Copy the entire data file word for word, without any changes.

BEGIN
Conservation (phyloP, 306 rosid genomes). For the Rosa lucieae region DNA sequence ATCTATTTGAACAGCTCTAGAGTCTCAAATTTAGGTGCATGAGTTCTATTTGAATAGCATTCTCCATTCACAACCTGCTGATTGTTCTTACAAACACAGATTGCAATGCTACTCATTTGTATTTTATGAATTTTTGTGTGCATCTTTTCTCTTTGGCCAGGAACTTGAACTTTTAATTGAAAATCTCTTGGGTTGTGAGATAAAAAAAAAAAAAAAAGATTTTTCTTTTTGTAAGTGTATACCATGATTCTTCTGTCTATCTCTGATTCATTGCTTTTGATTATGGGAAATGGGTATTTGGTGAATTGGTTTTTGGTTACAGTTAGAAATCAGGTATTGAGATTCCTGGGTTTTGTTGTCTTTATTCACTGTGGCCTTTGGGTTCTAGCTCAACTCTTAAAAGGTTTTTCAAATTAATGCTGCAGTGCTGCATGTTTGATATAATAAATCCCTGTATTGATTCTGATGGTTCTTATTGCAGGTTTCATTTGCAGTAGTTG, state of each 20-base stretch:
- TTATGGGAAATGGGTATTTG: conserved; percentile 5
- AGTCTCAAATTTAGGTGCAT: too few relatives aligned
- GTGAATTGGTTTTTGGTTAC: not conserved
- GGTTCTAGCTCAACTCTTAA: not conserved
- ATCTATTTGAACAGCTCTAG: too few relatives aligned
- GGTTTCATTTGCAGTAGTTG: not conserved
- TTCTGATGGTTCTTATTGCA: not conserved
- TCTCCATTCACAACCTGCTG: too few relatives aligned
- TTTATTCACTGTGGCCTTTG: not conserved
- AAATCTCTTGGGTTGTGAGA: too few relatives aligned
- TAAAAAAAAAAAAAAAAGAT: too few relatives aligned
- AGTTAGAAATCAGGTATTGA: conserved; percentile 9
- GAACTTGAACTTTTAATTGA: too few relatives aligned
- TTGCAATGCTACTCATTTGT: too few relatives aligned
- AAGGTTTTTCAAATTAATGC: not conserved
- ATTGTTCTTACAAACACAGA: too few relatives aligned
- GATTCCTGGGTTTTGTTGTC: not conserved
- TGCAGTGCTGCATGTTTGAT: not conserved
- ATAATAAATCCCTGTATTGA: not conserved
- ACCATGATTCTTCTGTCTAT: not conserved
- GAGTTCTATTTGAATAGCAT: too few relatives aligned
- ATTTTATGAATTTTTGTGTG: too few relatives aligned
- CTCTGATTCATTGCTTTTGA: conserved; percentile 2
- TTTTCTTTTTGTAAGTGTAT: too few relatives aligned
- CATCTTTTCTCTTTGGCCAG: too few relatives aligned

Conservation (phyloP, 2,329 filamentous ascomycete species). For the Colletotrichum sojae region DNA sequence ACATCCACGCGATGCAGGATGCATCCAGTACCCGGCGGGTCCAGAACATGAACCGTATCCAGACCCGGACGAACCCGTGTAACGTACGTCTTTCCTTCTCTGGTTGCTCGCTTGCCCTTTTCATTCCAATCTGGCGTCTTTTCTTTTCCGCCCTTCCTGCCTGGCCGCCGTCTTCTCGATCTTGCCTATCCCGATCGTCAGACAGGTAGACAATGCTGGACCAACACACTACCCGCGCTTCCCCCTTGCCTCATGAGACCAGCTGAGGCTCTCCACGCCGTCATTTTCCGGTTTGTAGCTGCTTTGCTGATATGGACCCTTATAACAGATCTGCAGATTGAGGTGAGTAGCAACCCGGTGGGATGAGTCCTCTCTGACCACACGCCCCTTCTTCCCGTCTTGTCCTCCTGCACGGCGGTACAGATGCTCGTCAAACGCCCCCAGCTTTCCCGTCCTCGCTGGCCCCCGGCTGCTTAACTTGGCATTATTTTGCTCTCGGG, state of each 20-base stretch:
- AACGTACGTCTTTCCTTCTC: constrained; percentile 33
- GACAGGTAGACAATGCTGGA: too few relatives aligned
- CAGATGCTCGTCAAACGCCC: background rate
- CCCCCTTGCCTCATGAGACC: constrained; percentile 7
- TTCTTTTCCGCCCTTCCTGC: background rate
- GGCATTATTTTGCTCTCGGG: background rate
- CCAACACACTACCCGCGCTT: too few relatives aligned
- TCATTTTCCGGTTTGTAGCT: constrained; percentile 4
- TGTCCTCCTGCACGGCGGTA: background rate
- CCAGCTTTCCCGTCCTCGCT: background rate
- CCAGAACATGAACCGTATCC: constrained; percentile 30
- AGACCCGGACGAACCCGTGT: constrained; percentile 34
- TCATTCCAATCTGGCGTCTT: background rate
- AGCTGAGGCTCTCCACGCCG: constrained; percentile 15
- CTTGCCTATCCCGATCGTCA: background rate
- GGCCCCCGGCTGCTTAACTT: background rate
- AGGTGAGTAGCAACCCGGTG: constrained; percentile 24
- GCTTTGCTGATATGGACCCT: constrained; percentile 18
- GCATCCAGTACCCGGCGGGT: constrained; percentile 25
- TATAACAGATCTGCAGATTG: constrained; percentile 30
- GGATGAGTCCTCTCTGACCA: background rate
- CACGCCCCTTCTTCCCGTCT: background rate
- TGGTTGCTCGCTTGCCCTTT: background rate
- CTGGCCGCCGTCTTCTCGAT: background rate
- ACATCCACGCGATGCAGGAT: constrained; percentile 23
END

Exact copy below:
Conservation (phyloP, 306 rosid genomes). For the Rosa lucieae region DNA sequence ATCTATTTGAACAGCTCTAGAGTCTCAAATTTAGGTGCATGAGTTCTATTTGAATAGCATTCTCCATTCACAACCTGCTGATTGTTCTTACAAACACAGATTGCAATGCTACTCATTTGTATTTTATGAATTTTTGTGTGCATCTTTTCTCTTTGGCCAGGAACTTGAACTTTTAATTGAAAATCTCTTGGGTTGTGAGATAAAAAAAAAAAAAAAAGATTTTTCTTTTTGTAAGTGTATACCATGATTCTTCTGTCTATCTCTGATTCATTGCTTTTGATTATGGGAAATGGGTATTTGGTGAATTGGTTTTTGGTTACAGTTAGAAATCAGGTATTGAGATTCCTGGGTTTTGTTGTCTTTATTCACTGTGGCCTTTGGGTTCTAGCTCAACTCTTAAAAGGTTTTTCAAATTAATGCTGCAGTGCTGCATGTTTGATATAATAAATCCCTGTATTGATTCTGATGGTTCTTATTGCAGGTTTCATTTGCAGTAGTTG, state of each 20-base stretch:
- TTATGGGAAATGGGTATTTG: conserved; percentile 5
- AGTCTCAAATTTAGGTGCAT: too few relatives aligned
- GTGAATTGGTTTTTGGTTAC: not conserved
- GGTTCTAGCTCAACTCTTAA: not conserved
- ATCTATTTGAACAGCTCTAG: too few relatives aligned
- GGTTTCATTTGCAGTAGTTG: not conserved
- TTCTGATGGTTCTTATTGCA: not conserved
- TCTCCATTCACAACCTGCTG: too few relatives aligned
- TTTATTCACTGTGGCCTTTG: not conserved
- AAATCTCTTGGGTTGTGAGA: too few relatives aligned
- TAAAAAAAAAAAAAAAAGAT: too few relatives aligned
- AGTTAGAAATCAGGTATTGA: conserved; percentile 9
- GAACTTGAACTTTTAATTGA: too few relatives aligned
- TTGCAATGCTACTCATTTGT: too few relatives aligned
- AAGGTTTTTCAAATTAATGC: not conserved
- ATTGTTCTTACAAACACAGA: too few relatives aligned
- GATTCCTGGGTTTTGTTGTC: not conserved
- TGCAGTGCTGCATGTTTGAT: not conserved
- ATAATAAATCCCTGTATTGA: not conserved
- ACCATGATTCTTCTGTCTAT: not conserved
- GAGTTCTATTTGAATAGCAT: too few relatives aligned
- ATTTTATGAATTTTTGTGTG: too few relatives aligned
- CTCTGATTCATTGCTTTTGA: conserved; percentile 2
- TTTTCTTTTTGTAAGTGTAT: too few relatives aligned
- CATCTTTTCTCTTTGGCCAG: too few relatives aligned

Conservation (phyloP, 2,329 filamentous ascomycete species). For the Colletotrichum sojae region DNA sequence ACATCCACGCGATGCAGGATGCATCCAGTACCCGGCGGGTCCAGAACATGAACCGTATCCAGACCCGGACGAACCCGTGTAACGTACGTCTTTCCTTCTCTGGTTGCTCGCTTGCCCTTTTCATTCCAATCTGGCGTCTTTTCTTTTCCGCCCTTCCTGCCTGGCCGCCGTCTTCTCGATCTTGCCTATCCCGATCGTCAGACAGGTAGACAATGCTGGACCAACACACTACCCGCGCTTCCCCCTTGCCTCATGAGACCAGCTGAGGCTCTCCACGCCGTCATTTTCCGGTTTGTAGCTGCTTTGCTGATATGGACCCTTATAACAGATCTGCAGATTGAGGTGAGTAGCAACCCGGTGGGATGAGTCCTCTCTGACCACACGCCCCTTCTTCCCGTCTTGTCCTCCTGCACGGCGGTACAGATGCTCGTCAAACGCCCCCAGCTTTCCCGTCCTCGCTGGCCCCCGGCTGCTTAACTTGGCATTATTTTGCTCTCGGG, state of each 20-base stretch:
- AACGTACGTCTTTCCTTCTC: constrained; percentile 33
- GACAGGTAGACAATGCTGGA: too few relatives aligned
- CAGATGCTCGTCAAACGCCC: background rate
- CCCCCTTGCCTCATGAGACC: constrained; percentile 7
- TTCTTTTCCGCCCTTCCTGC: background rate
- GGCATTATTTTGCTCTCGGG: background rate
- CCAACACACTACCCGCGCTT: too few relatives aligned
- TCATTTTCCGGTTTGTAGCT: constrained; percentile 4
- TGTCCTCCTGCACGGCGGTA: background rate
- CCAGCTTTCCCGTCCTCGCT: background rate
- CCAGAACATGAACCGTATCC: constrained; percentile 30
- AGACCCGGACGAACCCGTGT: constrained; percentile 34
- TCATTCCAATCTGGCGTCTT: background rate
- AGCTGAGGCTCTCCACGCCG: constrained; percentile 15
- CTTGCCTATCCCGATCGTCA: background rate
- GGCCCCCGGCTGCTTAACTT: background rate
- AGGTGAGTAGCAACCCGGTG: constrained; percentile 24
- GCTTTGCTGATATGGACCCT: constrained; percentile 18
- GCATCCAGTACCCGGCGGGT: constrained; percentile 25
- TATAACAGATCTGCAGATTG: constrained; percentile 30
- GGATGAGTCCTCTCTGACCA: background rate
- CACGCCCCTTCTTCCCGTCT: background rate
- TGGTTGCTCGCTTGCCCTTT: background rate
- CTGGCCGCCGTCTTCTCGAT: background rate
- ACATCCACGCGATGCAGGAT: constrained; percentile 23